The Oil Boom Is Back, but at What Cost?

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Eagle Ford Shale
Eagle Ford Shale

When I was a kid, the highest spot on our little South Texas ranch was the walkway at the top of our oil well’s tank battery. From there, you could take in a good piece of the gently rolling brush country. For a time, before it all came crashing down in the early 1980s, you could see the drilling rigs, the tank batteries, and the new oil-field roads carved through that patch of DeWitt County. Maybe you could spot men, like my dad, coming home from hard but good-paying jobs offshore or in the oil patch. The well on our ranch never produced much, and it was plugged once the boom turned to bust. And what a bust it was. In 1981, the oil and gas industry accounted for 18 percent of Texas’ economy and one-fifth of state tax revenue. When global oil prices tumbled, the Texas economy went into a deep depression, and workers went into other fields. At our place, the tank battery came down, leaving just a rusting “Christmas tree”—an assembly of valves and pipes—to mark the spot. Oil giveth and oil taketh away.

It seemed like that was the end of the Texas oil business. Of course, no one could’ve foreseen the fortunes awaiting in North Texas’ Barnett Shale, South Texas’ Eagle Ford Shale, East Texas’ Haynesville Shale, the Panhandle’s Granite Wash Shale and West Texas’ Cline Shale. No one foresaw that oil prices would climb to near-historic highs and stay there. No one foresaw that hydraulic fracturing (fracking) would be combined with horizontal drilling to open up gargantuan new domestic reserves.

The boom is back, probably bigger and longer-lasting than any before. The stats tell part of the story: In the past two years, Texas’ oil production has gone up 71 percent. Texas is now home to one-fifth of all drilling rigs worldwide. The Eagle Ford, which stretches 400 miles from Laredo northeast into East Texas, is attracting more capital investment than any other oil field on the planet. Just half a decade ago, the Eagle Ford was little more than a blotch on a geology map.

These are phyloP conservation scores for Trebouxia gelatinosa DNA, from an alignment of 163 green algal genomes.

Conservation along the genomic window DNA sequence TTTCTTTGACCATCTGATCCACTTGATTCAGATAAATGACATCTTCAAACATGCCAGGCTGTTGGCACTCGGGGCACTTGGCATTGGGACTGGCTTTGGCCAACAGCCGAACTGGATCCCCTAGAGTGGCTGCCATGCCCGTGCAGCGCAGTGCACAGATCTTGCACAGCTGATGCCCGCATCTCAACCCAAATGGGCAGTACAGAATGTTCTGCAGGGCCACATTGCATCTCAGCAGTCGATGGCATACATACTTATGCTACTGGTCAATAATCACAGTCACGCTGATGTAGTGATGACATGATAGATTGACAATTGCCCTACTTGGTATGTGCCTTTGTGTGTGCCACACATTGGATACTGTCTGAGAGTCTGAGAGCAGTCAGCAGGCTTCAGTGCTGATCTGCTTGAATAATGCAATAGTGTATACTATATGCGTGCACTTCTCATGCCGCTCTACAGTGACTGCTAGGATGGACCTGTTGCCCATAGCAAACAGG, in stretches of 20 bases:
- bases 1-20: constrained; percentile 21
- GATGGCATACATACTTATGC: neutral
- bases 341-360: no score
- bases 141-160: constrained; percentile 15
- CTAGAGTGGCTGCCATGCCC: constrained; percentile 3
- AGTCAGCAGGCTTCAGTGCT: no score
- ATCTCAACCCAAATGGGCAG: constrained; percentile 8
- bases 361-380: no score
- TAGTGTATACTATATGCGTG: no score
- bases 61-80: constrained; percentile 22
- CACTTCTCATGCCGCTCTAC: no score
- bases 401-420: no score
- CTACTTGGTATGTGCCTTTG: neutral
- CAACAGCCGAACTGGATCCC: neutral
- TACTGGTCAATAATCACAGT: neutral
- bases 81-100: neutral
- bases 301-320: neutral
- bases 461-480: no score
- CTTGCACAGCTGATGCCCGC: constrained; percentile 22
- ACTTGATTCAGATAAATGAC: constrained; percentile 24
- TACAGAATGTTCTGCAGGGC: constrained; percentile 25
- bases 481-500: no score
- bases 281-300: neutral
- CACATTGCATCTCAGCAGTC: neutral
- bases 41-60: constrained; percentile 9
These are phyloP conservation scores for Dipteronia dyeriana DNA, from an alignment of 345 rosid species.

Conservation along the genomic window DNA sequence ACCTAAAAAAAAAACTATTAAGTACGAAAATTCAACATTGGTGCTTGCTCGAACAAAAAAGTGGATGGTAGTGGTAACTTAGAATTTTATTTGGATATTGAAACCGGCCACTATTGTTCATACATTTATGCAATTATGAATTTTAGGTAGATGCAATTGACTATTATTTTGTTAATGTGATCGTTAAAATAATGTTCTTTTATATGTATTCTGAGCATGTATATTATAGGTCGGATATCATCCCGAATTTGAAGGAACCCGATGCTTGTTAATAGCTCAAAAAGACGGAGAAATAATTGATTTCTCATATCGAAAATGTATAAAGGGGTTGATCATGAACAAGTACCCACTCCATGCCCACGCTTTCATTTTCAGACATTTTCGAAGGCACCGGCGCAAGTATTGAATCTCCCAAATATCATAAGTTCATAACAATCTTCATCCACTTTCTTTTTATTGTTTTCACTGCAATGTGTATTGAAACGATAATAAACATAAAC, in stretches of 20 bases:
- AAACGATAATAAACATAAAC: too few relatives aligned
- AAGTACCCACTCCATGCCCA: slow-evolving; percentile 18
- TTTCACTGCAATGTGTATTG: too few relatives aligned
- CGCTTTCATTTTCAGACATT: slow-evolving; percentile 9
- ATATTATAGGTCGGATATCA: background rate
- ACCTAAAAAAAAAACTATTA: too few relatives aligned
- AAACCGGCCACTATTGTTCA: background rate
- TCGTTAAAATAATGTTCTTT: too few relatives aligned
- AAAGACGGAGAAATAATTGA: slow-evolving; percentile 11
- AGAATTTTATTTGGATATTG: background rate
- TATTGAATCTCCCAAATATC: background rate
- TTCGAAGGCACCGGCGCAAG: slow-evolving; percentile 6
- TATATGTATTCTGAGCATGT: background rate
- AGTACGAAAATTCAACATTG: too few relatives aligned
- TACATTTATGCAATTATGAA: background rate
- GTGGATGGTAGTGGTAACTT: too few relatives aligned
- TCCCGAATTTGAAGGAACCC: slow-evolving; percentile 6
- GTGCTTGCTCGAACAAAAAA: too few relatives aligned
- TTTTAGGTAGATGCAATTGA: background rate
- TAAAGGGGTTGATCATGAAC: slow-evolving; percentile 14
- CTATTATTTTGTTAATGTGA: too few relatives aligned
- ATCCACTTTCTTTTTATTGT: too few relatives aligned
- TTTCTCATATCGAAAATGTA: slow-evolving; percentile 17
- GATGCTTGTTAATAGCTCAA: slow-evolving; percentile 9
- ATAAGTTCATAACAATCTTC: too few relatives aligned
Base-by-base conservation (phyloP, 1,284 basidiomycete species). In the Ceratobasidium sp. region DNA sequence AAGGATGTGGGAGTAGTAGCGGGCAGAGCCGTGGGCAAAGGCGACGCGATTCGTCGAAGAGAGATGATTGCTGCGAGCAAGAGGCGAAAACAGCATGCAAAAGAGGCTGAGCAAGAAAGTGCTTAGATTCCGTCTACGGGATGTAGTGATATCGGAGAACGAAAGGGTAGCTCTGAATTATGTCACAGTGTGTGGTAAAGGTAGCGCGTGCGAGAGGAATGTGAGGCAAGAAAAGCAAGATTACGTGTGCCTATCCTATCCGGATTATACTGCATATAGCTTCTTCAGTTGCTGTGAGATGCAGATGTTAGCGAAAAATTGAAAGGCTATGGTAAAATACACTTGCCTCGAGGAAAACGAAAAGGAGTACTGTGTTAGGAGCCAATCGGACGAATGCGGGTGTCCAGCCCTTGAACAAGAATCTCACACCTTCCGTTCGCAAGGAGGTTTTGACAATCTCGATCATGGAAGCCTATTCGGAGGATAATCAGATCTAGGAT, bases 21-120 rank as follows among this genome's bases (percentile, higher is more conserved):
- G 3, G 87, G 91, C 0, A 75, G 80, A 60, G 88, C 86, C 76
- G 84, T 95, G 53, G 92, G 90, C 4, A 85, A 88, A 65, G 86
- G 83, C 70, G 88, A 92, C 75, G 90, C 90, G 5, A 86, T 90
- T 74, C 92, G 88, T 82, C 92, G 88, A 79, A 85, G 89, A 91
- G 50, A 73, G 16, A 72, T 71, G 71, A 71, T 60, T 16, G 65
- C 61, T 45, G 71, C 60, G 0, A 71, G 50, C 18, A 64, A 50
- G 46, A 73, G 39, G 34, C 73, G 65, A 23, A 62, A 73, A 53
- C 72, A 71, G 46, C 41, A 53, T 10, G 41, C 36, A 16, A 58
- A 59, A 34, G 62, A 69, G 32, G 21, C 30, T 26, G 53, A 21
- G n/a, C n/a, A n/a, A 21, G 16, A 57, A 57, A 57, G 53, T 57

Last year, there were over 1,000 new wells sunk in the Eagle Ford and more than 352 million barrels of oil produced, far exceeding most analysts’ expectations. You don’t need to stand on top of a tank battery to see the night sky lit up with flares; in the rush to get oil out of the ground and to market, many producers are burning off any natural gas that comes up from their oil wells.

The Permian Basin’s Cline Shale could be bigger still. The Cline, which underlies 10 West Texas counties and is 10-times thicker than the Eagle Ford, could contain as much as 30 billion barrels of oil. Not that long ago, the game in the Permian Basin was tertiary recovery—squeezing the last drops out of dying fields.

Unthinkable as it once seemed, some experts now believe that the U.S. could surpass Saudi Arabia in oil production within eight years and become a net exporter. State Rep. Jim Keffer, the Republican chair of the House Energy Resources Committee, recently called it “a miracle.”

So much for peak oil. So much for the withering away of the carbon-based economy.

The vast energy and wealth generated by this oil renaissance is staggering. But at what cost? Can we afford to continue the carbon emissions that come with an oil-dependent economy? Oil money has a way of virtually silencing debate about climate change. It has a way of blinding us to the connection between Texas’ carbon emissions and its record-breaking heat and drought. It has a way of rendering mute the increasingly urgent warnings from climate scientists, including many in Texas. The planet has undergone just .8 degrees Celsius of warming so far and already the disruptions to the environment, from extreme weather events to a massive reduction in Arctic sea ice, have been greater than expected. Many scientists now believe it is virtually impossible for the planet to avoid 2 degrees Celsius (3.6 F) of warming, a threshold that the world’s governments have decided shouldn’t be crossed. Beyond that, things will get much worse, much faster. To avoid further catastrophe the impossible must be made possible: Texas, and other oil-rich places, will have to leave most of the carbon, the oil, in the ground. Oil markets go up and they go down, they boom and they bust. But we only get one chance to avert catastrophic climate change.

Forrest Wilder, a native of Wimberley, Texas, is associate editor of the Observer. Forrest specializes in environmental reporting and runs the “Forrest for the Trees” blog. Forrest has appeared on Democracy Now!, The Rachel Maddow Show and numerous NPR stations. His work has been mentioned by The New York Times, the Washington Post, the New Yorker, Time magazine and many other state and national publications. Other than filing voluminous open records requests, Forrest enjoys fishing, kayaking, gardening and beer-league softball. He holds a bachelor's degree in anthropology from the University of Texas at Austin.